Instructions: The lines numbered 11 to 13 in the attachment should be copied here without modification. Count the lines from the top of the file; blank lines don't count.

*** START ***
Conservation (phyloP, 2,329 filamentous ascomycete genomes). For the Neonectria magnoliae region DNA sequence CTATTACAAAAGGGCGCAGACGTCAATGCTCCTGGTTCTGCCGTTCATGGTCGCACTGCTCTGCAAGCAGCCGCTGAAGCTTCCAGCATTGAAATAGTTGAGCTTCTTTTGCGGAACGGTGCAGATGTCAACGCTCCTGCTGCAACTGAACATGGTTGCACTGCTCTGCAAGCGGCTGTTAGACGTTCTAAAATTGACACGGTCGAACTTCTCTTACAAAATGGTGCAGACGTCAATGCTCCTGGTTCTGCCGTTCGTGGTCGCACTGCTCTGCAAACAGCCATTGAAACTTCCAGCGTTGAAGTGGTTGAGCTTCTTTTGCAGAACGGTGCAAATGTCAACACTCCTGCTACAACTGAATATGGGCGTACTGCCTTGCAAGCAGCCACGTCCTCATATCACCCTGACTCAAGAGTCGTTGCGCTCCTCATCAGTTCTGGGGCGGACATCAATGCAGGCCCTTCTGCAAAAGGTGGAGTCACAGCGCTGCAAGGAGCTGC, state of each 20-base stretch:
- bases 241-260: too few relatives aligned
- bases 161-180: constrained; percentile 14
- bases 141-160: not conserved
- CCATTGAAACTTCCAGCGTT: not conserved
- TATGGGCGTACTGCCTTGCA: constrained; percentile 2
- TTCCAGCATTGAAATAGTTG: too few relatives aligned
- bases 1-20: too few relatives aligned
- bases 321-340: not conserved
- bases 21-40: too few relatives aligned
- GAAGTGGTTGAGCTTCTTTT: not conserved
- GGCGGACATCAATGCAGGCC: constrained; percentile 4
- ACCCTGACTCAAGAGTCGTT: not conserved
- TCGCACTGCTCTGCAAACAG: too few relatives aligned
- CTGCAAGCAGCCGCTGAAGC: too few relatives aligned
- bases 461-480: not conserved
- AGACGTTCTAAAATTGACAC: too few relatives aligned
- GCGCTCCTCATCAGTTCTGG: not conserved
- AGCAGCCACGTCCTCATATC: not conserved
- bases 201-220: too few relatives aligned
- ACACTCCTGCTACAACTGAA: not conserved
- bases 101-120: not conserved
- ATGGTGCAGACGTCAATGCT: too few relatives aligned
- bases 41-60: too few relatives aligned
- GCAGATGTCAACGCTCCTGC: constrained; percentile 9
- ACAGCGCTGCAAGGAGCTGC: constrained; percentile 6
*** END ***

- GAAGTGGTTGAGCTTCTTTT: not conserved
- GGCGGACATCAATGCAGGCC: constrained; percentile 4
- ACCCTGACTCAAGAGTCGTT: not conserved